When supporters of ousted Egyptian President Mohamed Morsi clashed with Egyptian security forces on Aug. 14, 2013 in Cairo’s Raba’a Al-Adawiya Square, freelance photographer Mahmoud Abou Zeid, better known as “Shawkan,” like any other working journalist in the city, was there to cover it.
The clashes turned violent, and hundreds were killed. Shawkan, meanwhile, was detained with journalists from France and the United States. While they were eventually released, Shawkan was not. He was charged, along with hundreds of protesters, with weapons possession, illegal assembly, murder, and attempted murder—all of which he has denied.
Still, for more than 1,000 days since his arrest, Shawkan has been held in Cairo’s Tora Prison, where his health has deteriorated. For the first two years of his imprisonment, he was not granted a trial. Now, finally, he’s included in a mass trial that involves more than 700 other defendants. While, on paper, that’s an improvement, says Yasmin El-Rifae, the Middle East and North Africa research associate for the Committee to Protect Journalists, it’s “not anything that one can describe as being just.”
“The court and the judges have so far refused to acknowledge his situation as a journalist, as someone there doing his job, or to release him on bail. The sessions continue to be postpone—they’re still in pretrial motions—and it’s moving very, very slowly. In most court sessions the authorities have failed to move the defendants in prison to the court room,” El-Rifae said.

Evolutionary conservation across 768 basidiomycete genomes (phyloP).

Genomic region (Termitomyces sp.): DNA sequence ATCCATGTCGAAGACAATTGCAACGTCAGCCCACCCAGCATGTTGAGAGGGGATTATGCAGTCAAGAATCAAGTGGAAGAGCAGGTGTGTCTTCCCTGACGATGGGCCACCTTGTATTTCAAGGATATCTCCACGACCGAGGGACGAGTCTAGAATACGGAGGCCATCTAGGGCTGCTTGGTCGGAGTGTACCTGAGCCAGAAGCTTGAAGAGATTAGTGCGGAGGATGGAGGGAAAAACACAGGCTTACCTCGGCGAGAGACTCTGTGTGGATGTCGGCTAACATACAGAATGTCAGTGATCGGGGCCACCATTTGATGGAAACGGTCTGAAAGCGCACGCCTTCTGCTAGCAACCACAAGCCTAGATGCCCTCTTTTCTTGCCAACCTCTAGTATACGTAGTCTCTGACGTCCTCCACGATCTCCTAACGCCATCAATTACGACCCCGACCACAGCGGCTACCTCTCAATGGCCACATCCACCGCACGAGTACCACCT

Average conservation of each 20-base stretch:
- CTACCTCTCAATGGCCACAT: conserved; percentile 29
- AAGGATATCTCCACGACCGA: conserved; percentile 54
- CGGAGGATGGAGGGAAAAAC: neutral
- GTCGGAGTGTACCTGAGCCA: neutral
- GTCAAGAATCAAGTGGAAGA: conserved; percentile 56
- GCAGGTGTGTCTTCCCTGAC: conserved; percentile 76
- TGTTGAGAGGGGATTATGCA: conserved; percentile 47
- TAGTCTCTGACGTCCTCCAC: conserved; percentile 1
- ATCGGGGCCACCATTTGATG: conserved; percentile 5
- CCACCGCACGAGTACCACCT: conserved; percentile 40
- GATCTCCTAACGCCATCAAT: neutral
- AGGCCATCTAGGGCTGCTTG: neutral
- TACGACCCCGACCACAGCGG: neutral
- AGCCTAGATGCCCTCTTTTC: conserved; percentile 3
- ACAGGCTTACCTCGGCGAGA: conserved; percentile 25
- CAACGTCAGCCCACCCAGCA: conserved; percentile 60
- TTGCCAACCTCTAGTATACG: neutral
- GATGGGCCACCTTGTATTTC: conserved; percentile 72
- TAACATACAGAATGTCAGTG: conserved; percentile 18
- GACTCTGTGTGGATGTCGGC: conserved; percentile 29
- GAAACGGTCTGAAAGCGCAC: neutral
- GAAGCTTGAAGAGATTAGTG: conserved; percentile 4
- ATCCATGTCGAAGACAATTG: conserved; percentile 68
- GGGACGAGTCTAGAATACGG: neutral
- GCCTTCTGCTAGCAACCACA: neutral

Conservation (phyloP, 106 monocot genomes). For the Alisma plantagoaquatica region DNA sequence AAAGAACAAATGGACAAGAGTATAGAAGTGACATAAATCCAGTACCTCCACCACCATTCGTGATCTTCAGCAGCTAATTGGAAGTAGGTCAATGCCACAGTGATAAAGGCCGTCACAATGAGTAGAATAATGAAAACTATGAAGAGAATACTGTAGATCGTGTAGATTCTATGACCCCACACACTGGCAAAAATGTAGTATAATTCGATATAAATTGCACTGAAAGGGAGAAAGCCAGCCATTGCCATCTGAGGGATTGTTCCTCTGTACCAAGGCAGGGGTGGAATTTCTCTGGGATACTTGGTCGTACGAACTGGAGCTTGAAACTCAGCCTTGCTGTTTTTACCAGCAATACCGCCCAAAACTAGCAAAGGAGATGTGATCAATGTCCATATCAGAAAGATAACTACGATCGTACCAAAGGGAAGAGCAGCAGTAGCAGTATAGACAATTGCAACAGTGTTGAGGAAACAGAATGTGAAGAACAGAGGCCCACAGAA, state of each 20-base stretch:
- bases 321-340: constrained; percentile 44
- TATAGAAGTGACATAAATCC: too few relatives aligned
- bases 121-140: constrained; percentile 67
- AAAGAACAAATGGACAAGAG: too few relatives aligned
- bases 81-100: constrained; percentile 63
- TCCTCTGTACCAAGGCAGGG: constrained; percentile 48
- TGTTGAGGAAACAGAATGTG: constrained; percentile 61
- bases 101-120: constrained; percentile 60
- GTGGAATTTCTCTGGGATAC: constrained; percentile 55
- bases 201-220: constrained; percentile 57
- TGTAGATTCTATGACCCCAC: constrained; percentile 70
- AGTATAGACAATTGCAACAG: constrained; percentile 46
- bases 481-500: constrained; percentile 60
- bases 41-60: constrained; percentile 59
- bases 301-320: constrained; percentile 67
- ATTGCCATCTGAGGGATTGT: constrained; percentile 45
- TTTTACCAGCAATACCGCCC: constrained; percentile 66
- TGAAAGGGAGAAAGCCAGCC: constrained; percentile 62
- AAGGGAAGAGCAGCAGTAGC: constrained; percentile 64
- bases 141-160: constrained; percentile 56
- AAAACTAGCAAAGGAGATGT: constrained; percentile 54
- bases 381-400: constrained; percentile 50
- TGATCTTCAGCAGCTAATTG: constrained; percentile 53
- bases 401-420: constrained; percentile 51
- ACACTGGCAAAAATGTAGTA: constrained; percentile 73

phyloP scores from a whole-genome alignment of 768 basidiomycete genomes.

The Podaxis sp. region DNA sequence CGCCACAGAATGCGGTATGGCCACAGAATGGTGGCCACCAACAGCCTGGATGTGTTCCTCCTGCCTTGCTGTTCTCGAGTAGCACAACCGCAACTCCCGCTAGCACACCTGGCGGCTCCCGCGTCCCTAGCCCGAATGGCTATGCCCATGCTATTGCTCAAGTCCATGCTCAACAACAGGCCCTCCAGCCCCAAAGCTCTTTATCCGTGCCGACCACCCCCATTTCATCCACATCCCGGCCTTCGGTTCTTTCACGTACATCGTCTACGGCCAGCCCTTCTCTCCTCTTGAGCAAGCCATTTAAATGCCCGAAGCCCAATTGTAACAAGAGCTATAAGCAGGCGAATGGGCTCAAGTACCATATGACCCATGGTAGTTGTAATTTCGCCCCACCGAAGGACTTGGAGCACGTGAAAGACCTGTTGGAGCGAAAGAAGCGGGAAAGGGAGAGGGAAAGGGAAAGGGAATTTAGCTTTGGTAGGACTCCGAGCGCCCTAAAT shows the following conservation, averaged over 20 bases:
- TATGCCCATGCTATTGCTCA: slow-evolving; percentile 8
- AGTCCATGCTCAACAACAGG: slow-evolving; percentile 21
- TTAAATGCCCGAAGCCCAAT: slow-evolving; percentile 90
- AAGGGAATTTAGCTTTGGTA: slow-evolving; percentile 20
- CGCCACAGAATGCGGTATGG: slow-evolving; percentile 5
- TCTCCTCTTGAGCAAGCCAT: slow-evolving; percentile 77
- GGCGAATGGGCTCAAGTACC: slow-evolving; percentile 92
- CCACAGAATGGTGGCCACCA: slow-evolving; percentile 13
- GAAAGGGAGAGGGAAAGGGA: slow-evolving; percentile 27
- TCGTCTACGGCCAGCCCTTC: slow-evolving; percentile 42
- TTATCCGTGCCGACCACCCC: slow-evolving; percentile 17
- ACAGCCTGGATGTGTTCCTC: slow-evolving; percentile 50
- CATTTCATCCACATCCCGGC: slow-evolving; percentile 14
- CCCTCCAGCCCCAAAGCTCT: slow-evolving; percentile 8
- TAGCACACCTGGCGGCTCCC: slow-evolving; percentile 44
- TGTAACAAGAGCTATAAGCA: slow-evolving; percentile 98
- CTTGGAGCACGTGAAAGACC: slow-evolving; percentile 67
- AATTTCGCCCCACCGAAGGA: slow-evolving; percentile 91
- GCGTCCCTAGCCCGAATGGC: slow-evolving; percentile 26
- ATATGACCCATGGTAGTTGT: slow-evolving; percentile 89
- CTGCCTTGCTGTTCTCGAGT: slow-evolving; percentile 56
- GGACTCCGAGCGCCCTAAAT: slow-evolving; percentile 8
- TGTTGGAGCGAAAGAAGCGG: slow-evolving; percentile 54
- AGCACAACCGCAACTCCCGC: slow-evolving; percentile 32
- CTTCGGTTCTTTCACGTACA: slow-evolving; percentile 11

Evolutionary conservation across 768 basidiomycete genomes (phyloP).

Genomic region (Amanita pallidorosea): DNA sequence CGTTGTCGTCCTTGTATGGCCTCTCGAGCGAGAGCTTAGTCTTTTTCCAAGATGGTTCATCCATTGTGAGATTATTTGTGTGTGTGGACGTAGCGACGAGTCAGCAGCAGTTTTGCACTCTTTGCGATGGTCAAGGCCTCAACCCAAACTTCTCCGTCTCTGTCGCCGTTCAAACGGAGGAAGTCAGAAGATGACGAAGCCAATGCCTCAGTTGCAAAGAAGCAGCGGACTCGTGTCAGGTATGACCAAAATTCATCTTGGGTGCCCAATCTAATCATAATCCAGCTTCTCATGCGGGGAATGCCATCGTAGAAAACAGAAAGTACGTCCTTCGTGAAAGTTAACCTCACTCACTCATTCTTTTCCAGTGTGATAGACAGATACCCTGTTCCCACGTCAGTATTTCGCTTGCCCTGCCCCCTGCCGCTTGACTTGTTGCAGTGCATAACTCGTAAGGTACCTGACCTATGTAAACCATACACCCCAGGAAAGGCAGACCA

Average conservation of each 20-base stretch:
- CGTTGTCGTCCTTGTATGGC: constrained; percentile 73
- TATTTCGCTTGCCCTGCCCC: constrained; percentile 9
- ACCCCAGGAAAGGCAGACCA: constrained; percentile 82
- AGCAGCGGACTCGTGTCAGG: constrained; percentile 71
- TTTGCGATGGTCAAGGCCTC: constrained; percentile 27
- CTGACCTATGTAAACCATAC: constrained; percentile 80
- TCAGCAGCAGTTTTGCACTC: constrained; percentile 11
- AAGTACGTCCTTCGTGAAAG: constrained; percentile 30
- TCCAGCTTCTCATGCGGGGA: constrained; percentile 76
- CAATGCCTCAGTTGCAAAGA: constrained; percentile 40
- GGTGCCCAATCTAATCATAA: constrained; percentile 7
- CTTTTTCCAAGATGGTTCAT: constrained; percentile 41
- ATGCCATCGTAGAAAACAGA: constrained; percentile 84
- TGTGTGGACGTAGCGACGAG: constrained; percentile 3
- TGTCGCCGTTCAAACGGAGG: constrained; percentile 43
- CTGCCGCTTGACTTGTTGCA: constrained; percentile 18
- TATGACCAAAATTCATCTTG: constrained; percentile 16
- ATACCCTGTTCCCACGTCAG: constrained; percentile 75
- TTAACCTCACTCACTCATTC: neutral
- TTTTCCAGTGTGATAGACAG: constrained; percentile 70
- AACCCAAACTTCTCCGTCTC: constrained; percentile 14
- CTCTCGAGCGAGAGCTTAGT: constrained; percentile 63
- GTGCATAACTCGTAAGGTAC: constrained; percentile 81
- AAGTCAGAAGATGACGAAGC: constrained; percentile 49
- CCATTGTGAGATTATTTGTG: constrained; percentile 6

To advocate for his release and bring attention to the increasing perilous climate for Egyptian journalists, CPJ is showing some of Shawkan’s work in a free exhibition, “The Price of Photography: Shawkan, 1,000+ Days Behind Bars,” at the Bronx Documentary Center, on display from Thursday until Sunday.
“We see this as a situation where [Shawkan] was at the wrong place at the wrong time, had a camera on him, got arrested, and just didn’t get let out. I think with enough pressure and enough publicity that could encourage the authorities to let him go. It’s in their interest at the end of the day. It makes the Egyptian government look better to let someone like him out,” she said.
The idea for exhibition, El-Rifae said, is to highlight Shawkan’s talent and to demonstrate the diversity of his work. There are images that show protests and clashes in the Egyptian revolution, but there are also photographs that capture the joys and color of everyday life in Cairo.
“With everything that’s happened in Egypt in the last few years, there’s something special about seeing images from a time that was much more hopeful in Egypt. Most of these images were taken in the years of the revolution in Egypt before his arrest. There’s a vibrancy and optimism that’s very naked in these images that we haven’t seen in a long time,” she said.